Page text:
• U.S.

The Press: Shocking Proposal

2 minute read
TIME

Long under fire by editors for stifling news on the pretext of “security,” the Defense Department last week issued a report by its own special committee on the problem. The most explosive recommendation: reporters should be summoned to “a grand jury investigation” to divulge their source in the case of any serious “leak” of information. This was so certain to infuriate the press that Secretary of Defense Charles E. Wilson pointedly tagged it with “serious reservations” as he released the report.

Wilson also felt serious reservations about a suggestion that the Government put out “a forceful statement to the press outlining the differences between ordinary peace and the present situation from the point of view of information security.” But on the whole, he complimented the committee, headed by Boston Lawyer Charles A. Coolidge, and gave orders for putting “the great majority” of its 28 recommendations into effect. Among the recommendations that the press can cheer: make clear that the classification system is not to be used to suppress information not affecting national security.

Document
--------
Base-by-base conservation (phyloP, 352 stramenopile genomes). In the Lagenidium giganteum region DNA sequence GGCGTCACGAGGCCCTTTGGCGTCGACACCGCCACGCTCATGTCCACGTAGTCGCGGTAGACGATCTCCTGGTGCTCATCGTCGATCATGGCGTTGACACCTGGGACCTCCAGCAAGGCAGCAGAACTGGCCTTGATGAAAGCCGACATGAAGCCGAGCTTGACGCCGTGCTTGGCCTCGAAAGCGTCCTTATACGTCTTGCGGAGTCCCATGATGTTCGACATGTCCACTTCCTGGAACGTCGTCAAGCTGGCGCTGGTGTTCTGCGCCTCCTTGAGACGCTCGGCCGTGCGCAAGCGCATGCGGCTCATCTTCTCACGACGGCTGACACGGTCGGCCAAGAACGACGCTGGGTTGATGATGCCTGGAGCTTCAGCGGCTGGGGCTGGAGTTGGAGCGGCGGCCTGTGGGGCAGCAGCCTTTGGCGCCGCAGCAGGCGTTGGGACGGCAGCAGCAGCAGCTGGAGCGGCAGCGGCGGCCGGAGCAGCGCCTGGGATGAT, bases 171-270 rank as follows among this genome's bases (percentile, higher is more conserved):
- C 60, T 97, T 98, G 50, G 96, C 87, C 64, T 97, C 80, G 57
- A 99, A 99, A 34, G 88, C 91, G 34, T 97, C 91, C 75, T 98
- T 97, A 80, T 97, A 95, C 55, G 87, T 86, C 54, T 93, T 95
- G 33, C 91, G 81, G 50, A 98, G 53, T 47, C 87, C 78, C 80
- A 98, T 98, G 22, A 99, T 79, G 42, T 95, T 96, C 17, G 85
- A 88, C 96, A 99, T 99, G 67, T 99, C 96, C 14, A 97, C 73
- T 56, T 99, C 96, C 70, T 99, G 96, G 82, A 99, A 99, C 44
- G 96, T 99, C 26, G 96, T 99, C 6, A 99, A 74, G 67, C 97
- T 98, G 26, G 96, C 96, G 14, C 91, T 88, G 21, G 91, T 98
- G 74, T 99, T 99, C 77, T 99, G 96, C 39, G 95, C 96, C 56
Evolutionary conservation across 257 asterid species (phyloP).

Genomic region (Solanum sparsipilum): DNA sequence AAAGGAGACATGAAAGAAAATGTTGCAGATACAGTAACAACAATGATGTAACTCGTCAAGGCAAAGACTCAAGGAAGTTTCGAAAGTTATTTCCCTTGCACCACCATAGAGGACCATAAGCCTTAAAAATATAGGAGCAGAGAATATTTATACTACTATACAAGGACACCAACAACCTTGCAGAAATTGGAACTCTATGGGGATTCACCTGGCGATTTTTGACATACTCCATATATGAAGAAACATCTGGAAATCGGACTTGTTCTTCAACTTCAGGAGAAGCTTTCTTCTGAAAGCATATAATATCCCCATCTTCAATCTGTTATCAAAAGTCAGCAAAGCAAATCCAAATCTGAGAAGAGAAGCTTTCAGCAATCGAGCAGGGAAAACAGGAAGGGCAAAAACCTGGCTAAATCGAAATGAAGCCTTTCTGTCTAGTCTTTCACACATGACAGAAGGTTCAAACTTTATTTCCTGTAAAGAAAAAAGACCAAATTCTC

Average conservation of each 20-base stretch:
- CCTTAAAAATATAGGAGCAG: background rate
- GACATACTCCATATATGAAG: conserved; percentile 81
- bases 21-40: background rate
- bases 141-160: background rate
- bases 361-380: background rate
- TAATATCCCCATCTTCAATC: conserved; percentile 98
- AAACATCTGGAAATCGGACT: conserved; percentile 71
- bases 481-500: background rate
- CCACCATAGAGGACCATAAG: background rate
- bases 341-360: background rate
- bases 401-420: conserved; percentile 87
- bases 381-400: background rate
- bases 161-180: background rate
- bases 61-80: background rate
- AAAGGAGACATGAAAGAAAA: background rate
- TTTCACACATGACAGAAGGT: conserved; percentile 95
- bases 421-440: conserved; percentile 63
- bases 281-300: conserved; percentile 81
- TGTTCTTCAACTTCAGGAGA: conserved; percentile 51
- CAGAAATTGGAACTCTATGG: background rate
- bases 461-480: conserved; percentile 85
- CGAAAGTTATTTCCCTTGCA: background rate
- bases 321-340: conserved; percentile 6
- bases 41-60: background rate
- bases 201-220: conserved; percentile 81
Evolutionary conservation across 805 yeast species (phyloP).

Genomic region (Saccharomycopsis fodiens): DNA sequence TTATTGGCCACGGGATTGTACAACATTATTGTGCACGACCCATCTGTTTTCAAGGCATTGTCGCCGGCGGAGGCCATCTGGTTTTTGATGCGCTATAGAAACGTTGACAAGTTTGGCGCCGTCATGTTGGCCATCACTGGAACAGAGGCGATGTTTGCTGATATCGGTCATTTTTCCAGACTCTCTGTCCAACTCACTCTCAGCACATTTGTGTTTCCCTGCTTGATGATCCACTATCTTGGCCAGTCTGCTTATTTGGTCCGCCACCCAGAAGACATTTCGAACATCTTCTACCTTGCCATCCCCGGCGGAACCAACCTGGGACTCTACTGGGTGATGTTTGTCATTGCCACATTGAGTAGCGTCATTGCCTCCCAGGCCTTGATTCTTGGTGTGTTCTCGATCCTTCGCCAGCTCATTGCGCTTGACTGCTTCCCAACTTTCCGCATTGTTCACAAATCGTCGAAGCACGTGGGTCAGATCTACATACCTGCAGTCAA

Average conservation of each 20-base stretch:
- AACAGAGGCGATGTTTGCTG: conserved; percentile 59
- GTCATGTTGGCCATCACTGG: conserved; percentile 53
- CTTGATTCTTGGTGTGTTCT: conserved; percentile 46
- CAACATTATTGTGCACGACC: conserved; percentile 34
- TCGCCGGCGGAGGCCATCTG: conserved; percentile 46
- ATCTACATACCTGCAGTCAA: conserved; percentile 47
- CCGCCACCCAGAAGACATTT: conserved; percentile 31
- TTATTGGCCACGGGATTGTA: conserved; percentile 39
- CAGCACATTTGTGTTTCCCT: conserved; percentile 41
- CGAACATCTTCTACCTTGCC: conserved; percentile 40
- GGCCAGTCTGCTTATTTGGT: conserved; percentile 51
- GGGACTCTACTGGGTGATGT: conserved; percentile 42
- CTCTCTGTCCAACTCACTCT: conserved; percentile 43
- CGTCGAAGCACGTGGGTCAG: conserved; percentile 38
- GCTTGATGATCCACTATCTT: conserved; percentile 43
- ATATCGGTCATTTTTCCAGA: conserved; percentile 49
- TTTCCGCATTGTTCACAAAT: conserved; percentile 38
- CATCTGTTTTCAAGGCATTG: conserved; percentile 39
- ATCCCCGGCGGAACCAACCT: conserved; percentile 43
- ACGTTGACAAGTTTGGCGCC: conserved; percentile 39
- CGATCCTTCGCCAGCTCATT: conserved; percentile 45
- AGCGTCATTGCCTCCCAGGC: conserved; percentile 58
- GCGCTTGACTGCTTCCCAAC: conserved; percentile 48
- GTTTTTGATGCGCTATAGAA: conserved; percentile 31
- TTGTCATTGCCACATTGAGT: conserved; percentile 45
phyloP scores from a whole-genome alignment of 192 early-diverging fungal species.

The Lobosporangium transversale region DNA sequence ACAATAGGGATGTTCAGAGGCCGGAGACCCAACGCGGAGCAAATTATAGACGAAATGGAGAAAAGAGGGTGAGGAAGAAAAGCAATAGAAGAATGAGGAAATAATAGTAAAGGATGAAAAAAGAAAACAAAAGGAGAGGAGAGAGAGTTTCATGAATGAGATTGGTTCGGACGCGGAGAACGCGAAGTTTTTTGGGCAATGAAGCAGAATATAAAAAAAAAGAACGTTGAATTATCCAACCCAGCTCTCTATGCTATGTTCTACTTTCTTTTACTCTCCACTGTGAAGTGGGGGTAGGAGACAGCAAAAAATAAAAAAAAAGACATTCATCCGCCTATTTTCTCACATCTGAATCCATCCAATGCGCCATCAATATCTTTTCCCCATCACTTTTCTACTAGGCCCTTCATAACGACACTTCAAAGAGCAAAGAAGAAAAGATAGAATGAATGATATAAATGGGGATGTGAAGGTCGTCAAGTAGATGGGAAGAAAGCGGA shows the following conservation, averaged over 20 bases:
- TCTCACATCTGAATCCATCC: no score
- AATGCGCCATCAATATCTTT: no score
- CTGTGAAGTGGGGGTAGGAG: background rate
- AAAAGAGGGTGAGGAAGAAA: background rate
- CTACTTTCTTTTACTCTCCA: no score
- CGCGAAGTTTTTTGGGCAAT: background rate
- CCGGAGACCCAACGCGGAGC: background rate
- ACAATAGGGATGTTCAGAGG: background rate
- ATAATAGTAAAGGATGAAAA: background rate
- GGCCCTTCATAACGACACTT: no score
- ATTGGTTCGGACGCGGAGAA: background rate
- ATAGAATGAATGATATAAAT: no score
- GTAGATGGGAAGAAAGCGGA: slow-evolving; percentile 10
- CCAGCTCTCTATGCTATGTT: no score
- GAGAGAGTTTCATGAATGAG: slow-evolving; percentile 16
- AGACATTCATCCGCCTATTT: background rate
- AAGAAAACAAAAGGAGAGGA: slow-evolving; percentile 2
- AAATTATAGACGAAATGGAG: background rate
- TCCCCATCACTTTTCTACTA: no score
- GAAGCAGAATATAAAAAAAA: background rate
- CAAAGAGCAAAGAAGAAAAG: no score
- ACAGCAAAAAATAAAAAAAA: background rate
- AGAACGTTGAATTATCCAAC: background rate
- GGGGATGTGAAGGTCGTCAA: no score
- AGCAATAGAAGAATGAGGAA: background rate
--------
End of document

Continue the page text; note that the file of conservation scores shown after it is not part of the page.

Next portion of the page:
As the report was released, the House subcommittee on Government Operations, headed by California’s Democratic Representative John E. Moss, opened new hearings in its investigation of Government information policies. Moss denounced the grand jury proposal as “shocking.” Then his committee disclosed one reason why the Pentagon and reporters wrangled so much; none of the topmost information officers in the Army, Navy or Air Force had any previous experience in public-information jobs outside the Pentagon.

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